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Tributes to Ribble Valley councillor hailed 'Mr Read'
A RIBBLE Valley parish councillor hailed as a community stalwart has died.
Read churchwarden and parish councillor Cyril Law, who retired after 41 years’ service earlier this year, has died aged 84.
The ‘hugely respected’ councillor also gave 48 years’ service to his role as churchwarden at St John’s Church, Read, serving under five vicars.
Known as ‘Mr Read’ he became a parish councillor in 1970 and represented Read as a Ribble Valley borough coun-cillor for many years as an independent.
He played an active part in the village’s successful application to be included in the 1972 boundary review, and had a central role in the public inquiry, held in support of Simonstone’s application for inclusion in the Ribble Valley.
Over the years he also represented the village on numerous bodies including the Police Forum, the Education Liaison Committee and the Police and Crime Partnership.
In 2010, he was presented with a long-service certificate by fellow councillors, and, following his retirement in April this year, was awarded a plaque by the officers in appreciation of his efforts to ensure good relationships between parishes and the borough council.
A mechanical engineer at the former Burnley aerospace company Lucas, he was also a keen baker and fan of Burnley Football Club.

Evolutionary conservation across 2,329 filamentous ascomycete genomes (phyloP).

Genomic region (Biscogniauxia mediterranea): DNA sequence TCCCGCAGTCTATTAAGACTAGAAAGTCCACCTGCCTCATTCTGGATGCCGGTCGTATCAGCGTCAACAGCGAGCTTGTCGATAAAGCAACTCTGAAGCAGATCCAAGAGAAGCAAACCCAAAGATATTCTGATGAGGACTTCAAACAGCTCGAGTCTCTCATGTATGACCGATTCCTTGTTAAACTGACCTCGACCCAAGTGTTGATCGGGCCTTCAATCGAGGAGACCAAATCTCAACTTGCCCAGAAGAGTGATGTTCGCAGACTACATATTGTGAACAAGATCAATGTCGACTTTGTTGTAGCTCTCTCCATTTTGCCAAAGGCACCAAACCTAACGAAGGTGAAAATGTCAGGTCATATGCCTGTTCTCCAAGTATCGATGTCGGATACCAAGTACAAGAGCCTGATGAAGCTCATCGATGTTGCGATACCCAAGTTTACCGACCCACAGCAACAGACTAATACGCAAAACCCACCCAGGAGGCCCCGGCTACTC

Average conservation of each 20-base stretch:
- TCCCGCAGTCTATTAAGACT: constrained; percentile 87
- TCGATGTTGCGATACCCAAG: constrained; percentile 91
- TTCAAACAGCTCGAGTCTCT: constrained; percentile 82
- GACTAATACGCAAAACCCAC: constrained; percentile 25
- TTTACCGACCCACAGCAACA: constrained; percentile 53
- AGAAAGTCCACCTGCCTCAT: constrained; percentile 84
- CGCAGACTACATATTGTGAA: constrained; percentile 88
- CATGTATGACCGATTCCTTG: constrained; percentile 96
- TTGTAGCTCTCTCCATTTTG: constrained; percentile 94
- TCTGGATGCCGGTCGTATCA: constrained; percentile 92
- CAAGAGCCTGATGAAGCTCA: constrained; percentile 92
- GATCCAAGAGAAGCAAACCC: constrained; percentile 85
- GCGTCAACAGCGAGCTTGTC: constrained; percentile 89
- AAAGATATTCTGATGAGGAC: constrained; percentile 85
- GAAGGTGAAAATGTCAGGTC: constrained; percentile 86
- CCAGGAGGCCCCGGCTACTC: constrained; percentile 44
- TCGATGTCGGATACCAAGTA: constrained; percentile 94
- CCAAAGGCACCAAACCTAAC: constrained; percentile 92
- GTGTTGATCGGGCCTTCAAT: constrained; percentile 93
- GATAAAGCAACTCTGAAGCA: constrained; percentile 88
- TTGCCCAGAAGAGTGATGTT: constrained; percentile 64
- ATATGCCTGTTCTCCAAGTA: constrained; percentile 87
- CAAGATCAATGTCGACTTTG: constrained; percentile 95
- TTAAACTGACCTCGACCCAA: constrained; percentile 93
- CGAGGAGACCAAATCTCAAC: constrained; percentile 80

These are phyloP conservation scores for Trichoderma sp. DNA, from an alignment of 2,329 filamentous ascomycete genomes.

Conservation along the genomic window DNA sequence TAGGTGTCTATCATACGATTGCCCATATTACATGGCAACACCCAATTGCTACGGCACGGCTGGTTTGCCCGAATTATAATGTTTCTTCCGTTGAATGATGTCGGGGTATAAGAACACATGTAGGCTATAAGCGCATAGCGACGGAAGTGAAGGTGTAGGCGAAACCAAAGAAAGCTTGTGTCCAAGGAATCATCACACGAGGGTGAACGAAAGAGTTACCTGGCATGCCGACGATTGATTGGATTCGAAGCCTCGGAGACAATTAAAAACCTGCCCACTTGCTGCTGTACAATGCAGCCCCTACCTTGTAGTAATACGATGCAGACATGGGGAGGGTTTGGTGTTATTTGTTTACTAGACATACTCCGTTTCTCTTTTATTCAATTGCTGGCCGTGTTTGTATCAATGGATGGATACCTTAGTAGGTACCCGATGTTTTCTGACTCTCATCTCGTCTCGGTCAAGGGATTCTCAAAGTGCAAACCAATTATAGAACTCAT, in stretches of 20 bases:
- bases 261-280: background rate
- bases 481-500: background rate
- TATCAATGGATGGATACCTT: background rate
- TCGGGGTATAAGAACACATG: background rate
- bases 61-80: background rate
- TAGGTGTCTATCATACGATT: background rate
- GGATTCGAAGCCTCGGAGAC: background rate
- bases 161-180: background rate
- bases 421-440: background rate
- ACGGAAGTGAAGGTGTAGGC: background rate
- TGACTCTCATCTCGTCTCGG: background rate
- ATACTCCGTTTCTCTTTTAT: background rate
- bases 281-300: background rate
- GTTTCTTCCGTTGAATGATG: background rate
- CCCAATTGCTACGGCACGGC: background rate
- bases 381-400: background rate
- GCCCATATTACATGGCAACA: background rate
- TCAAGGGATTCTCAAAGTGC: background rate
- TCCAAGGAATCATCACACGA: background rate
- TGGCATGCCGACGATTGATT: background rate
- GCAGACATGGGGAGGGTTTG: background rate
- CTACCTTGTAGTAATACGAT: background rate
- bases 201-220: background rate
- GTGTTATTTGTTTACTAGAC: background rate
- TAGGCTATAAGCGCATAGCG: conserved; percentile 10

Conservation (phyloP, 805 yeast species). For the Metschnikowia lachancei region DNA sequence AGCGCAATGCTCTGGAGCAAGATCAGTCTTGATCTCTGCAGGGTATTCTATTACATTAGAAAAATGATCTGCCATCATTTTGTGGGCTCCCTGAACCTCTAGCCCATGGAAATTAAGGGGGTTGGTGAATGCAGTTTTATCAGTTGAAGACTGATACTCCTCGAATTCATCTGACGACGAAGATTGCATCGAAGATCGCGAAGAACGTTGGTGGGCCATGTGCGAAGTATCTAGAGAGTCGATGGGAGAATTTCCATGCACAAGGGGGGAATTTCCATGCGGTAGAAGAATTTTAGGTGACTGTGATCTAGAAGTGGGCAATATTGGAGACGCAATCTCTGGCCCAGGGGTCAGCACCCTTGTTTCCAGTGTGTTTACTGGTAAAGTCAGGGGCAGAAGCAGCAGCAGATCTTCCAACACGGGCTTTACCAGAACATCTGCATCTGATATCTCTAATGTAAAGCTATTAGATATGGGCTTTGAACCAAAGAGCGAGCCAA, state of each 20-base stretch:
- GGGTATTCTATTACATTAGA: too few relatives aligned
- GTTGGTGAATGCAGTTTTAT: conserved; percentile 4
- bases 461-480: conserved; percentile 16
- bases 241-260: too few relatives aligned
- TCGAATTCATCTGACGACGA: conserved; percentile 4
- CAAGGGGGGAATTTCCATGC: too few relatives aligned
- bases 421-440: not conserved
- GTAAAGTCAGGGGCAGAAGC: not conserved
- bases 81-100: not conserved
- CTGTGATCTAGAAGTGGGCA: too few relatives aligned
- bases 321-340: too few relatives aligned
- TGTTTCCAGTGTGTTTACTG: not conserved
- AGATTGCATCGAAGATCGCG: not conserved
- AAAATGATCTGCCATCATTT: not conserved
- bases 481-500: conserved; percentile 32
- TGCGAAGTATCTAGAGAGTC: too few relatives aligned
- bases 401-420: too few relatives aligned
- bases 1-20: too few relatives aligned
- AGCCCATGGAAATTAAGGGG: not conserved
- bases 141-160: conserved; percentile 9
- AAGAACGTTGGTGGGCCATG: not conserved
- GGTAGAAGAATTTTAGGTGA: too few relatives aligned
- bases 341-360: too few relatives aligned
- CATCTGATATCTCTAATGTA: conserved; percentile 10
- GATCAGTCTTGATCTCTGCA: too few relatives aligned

His wife, Joyce, 84, said: “He was held in very high regard by everyone who knew him because he was always keen to help people and put himself out for others.”
Mr Law, who grew up in Accrington, met Joyce at a dance in Read School, before set-tling in the village more than 60 years ago.
He served in the Royal Navy during the war as a Petty Officer and despite a heart attack in 1984, he completed the London Mara-thon four years later.
He also completed the Coast to Coast Walk and the West Highland Way in 1994.
His son John, said: “My dad was very well respected in Read and beyond for his unstinting service to the community.
“As for his time on the parish council, dad didn’t believe in party politics.
"Helping local people with their problems was more important to him.“
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